Clearly you will not be able to scare your teenage driver into keeping both hands on the wheel.
It's not that the numbers aren't frightening:
- A rookie driver is eight times more likely to die in a car accident than someone who has been driving for just a few years. (See "What young drivers need to know.")
- Motor vehicle accidents are the No. 1 killer of U.S. teens, and the numbers are rising again after a few years of decline.
- And, every single day, at least nine people are killed and 1,060 are injured in accidents caused by distracted driving, according to the Centers for Disease Control and Prevention.
But the numbers that terrify parents bore their children. A recent University of Michigan survey found 27 percent of Houston teens read a text or e-mail every single time they get behind the wheel.
"In the end, there is no reliably safe way to drive and talk on the phone," says Robert Rosenberger, a professor at the Georgia Tech School of Public Policy.
But if scare tactics don't work, what will?
Peer pressure: Let it work for you
Rosenberger says people tend to go into a zone when they talk or text; everything else, including awareness of their vehicle and the road, fades away. This loss of awareness extends to hands-free calling as well.
He fears that many current laws send the wrong impression. "By regulating only handheld and not hands-free calling, drivers may get the impression that only handheld phones are a cause for concern," he warns.
Serious, frequent conversations with your teen about the dangers of driving should help keep them in line but if your teen is like most, they are more likely to listen to their peers.
A recent study done for Bridgestone Tires found that while a disturbing 95 percent of teens texted or emailed when alone in the car, that number dropped to 32 percent when their friends were present. A parent is still the best passenger: Texting dropped all the way to 7 percent when mom or dad was riding shotgun.
While 90 percent of the 2,065 teens surveyed admitted posting to social media sites while driving, friends cut that number down to 29 percent.
Even though their admitted actions would disagree, a surprising, 75 percent of the surveyed teens claimed they didn't mind being disconnected from the digital world while driving.
Put a sock on it
The good news is that the survey results would indicate that texting while driving is becoming more socially unacceptable. DoSomething.org uses that peer pressure -- and a pair of thumb socks -- to get teens talking seriously about the dangers of distracted driving.
This is the third year of the "Thumb War" campaign, which encourages teens to give a pair of "thumb socks" to friends who text and drive. Teens go to Dosomething.org to request a pair of thumb socks; they must mention whom they are giving them to and why they picked that person.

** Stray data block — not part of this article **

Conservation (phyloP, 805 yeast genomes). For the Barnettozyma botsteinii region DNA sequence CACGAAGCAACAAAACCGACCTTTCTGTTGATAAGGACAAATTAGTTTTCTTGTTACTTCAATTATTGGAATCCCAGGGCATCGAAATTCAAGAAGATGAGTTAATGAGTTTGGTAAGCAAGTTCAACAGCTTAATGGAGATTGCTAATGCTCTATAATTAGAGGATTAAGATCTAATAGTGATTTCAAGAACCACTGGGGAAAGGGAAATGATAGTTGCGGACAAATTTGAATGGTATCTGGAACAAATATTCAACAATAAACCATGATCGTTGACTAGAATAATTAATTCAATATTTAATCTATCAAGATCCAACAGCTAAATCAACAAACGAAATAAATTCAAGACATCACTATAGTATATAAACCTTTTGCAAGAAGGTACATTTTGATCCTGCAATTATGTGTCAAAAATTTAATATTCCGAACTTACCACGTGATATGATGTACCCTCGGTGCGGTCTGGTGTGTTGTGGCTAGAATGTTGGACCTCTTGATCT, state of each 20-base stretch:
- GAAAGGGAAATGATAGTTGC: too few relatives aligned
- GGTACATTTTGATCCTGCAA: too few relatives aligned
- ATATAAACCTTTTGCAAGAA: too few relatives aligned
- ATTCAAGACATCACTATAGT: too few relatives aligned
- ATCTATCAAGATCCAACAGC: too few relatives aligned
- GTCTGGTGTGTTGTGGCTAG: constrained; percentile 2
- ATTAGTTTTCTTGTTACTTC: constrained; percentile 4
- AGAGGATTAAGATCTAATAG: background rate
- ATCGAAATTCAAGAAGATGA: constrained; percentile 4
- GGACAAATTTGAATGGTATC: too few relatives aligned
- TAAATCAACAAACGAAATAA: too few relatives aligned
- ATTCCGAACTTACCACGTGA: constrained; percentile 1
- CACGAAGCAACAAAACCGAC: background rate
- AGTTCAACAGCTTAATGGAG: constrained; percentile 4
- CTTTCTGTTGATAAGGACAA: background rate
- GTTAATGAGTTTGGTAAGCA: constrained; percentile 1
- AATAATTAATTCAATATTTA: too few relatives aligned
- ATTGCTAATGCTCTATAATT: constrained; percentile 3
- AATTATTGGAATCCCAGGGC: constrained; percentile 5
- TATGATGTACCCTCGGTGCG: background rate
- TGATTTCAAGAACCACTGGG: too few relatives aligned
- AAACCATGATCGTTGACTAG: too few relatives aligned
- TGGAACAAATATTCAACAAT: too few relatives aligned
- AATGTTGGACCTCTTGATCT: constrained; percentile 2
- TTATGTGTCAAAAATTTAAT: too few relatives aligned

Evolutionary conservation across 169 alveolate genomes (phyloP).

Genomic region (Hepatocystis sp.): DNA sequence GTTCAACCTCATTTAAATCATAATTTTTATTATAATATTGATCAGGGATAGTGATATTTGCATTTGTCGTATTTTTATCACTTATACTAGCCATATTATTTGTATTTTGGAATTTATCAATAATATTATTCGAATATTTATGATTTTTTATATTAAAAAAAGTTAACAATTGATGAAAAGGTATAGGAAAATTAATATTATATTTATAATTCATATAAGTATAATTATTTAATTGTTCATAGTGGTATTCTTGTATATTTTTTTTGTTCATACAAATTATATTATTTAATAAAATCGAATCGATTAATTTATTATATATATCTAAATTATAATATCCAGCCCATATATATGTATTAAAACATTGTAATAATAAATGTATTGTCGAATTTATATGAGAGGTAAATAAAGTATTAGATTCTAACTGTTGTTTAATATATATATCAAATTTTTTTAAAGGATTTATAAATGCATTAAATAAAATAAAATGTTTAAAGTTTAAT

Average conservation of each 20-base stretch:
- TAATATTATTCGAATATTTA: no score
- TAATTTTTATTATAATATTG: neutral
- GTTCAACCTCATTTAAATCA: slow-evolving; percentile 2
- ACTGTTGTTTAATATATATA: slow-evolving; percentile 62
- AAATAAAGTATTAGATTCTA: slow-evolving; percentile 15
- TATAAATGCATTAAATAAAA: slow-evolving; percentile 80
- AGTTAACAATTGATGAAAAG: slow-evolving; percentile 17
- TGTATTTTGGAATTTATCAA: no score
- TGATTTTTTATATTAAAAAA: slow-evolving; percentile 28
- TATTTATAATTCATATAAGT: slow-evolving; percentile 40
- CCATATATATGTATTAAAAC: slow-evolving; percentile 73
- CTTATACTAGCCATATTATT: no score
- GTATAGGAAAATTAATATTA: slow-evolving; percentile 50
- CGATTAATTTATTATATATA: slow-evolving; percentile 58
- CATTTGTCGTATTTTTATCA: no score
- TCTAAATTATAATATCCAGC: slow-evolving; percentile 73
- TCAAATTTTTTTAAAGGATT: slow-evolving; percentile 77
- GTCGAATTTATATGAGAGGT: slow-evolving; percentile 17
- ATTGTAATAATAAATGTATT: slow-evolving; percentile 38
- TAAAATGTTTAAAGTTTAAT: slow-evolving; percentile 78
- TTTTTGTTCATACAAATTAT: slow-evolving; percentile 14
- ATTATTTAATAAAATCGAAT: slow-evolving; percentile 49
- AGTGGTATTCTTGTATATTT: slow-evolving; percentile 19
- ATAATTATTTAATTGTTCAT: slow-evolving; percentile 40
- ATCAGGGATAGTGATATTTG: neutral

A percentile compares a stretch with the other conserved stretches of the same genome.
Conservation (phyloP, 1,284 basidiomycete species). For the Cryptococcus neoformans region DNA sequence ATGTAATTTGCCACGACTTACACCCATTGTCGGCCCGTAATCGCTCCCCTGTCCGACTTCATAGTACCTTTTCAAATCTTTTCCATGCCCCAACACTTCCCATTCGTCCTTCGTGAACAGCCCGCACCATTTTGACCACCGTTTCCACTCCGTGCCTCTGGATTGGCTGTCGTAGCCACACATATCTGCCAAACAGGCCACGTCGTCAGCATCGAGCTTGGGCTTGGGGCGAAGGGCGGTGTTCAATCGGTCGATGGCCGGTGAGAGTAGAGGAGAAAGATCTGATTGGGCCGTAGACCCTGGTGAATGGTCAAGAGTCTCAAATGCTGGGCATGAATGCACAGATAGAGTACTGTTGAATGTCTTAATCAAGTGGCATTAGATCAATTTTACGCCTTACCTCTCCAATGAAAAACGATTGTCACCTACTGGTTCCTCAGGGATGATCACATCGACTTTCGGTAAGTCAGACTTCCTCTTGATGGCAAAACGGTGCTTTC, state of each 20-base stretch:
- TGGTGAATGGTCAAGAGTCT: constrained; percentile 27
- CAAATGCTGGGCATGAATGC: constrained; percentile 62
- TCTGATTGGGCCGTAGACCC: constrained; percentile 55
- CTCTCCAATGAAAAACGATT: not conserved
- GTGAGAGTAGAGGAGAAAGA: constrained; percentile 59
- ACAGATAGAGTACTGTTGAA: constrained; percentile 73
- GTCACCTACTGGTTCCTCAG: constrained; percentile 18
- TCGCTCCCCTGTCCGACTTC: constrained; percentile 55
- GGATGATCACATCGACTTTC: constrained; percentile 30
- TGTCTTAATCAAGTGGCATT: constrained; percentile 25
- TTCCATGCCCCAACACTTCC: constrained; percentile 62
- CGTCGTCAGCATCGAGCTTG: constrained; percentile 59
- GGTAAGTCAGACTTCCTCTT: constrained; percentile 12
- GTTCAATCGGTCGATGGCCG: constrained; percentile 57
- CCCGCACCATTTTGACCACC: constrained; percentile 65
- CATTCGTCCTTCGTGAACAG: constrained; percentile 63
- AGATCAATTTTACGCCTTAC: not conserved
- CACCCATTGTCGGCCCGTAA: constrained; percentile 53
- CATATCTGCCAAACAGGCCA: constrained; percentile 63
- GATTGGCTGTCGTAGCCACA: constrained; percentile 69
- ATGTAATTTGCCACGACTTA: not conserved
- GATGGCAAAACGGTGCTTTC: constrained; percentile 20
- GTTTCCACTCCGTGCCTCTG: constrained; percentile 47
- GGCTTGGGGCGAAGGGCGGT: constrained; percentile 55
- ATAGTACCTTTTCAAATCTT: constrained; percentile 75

Once they receive their socks they are encouraged to find a clever way to present them. Spokesperson David DeLuca says "the socks give the teens a fun way to engage with the issue - not just signing a pledge, but spending time with each other talking about the issue."
Fear campaigns can be counterproductive, says DeLuca. "Fear campaigns imply that young people don't understand how dangerous distracted driving is and this simply isn't true. Teens have to tell us why they want the socks, and their stories are filled with understanding of the risks associated with texting and driving. They don't need fear -- they need a fun way to talk with their loved ones about the issue."
Last year over 230,000 teens participated, and 62 percent of sock givers claimed the discussion that followed helped changed the behavior of their target.
If all else fails, get tough
The only way to completely stop texting is to disable the device.
The latest anti-texting devices can lock a teen's phone as soon as the car starts moving. Researchers and the government are taking notice, with some advocating that blocking technology be built directly into new vehicles.
But even if the government doesn't make cell phone blockers mandatory, parents can. Installing a blocker will prevent your teen from texting while driving and can also provide you with information on their driving habits.
Cellcontrol connects with the vehicle through the OBD port. It uses a non-pairing Bluetooth trigger signal to disable the devices in the car. Full functionality returns to the phone when it stops. A blocking screen pops up if any prohibited activity is attempted.
The $89 device eliminates "the ability and temptation to text, e-mail, surf or even use the phone while driving," says Chuck Cox, spokesperson for Cellcontrol.
Another option is Quiet Zone Drive, a pocket-sized device that can either be installed permanently in the car's dash, through a USB cord in the car's cigarette lighter or USB charging port, according to founder Brandon Butts.
Text messages cannot be opened when Quiet Zone Drive is running on the phone. The app can also block Facebook Messenger, e-mail applications, and other distracting applications. A monitoring function can notify parents via a text message when the Quiet Zone app is not running. Parental controls can be enabled so an app cannot be uninstalled.
Quiet Zone Drive costs $330.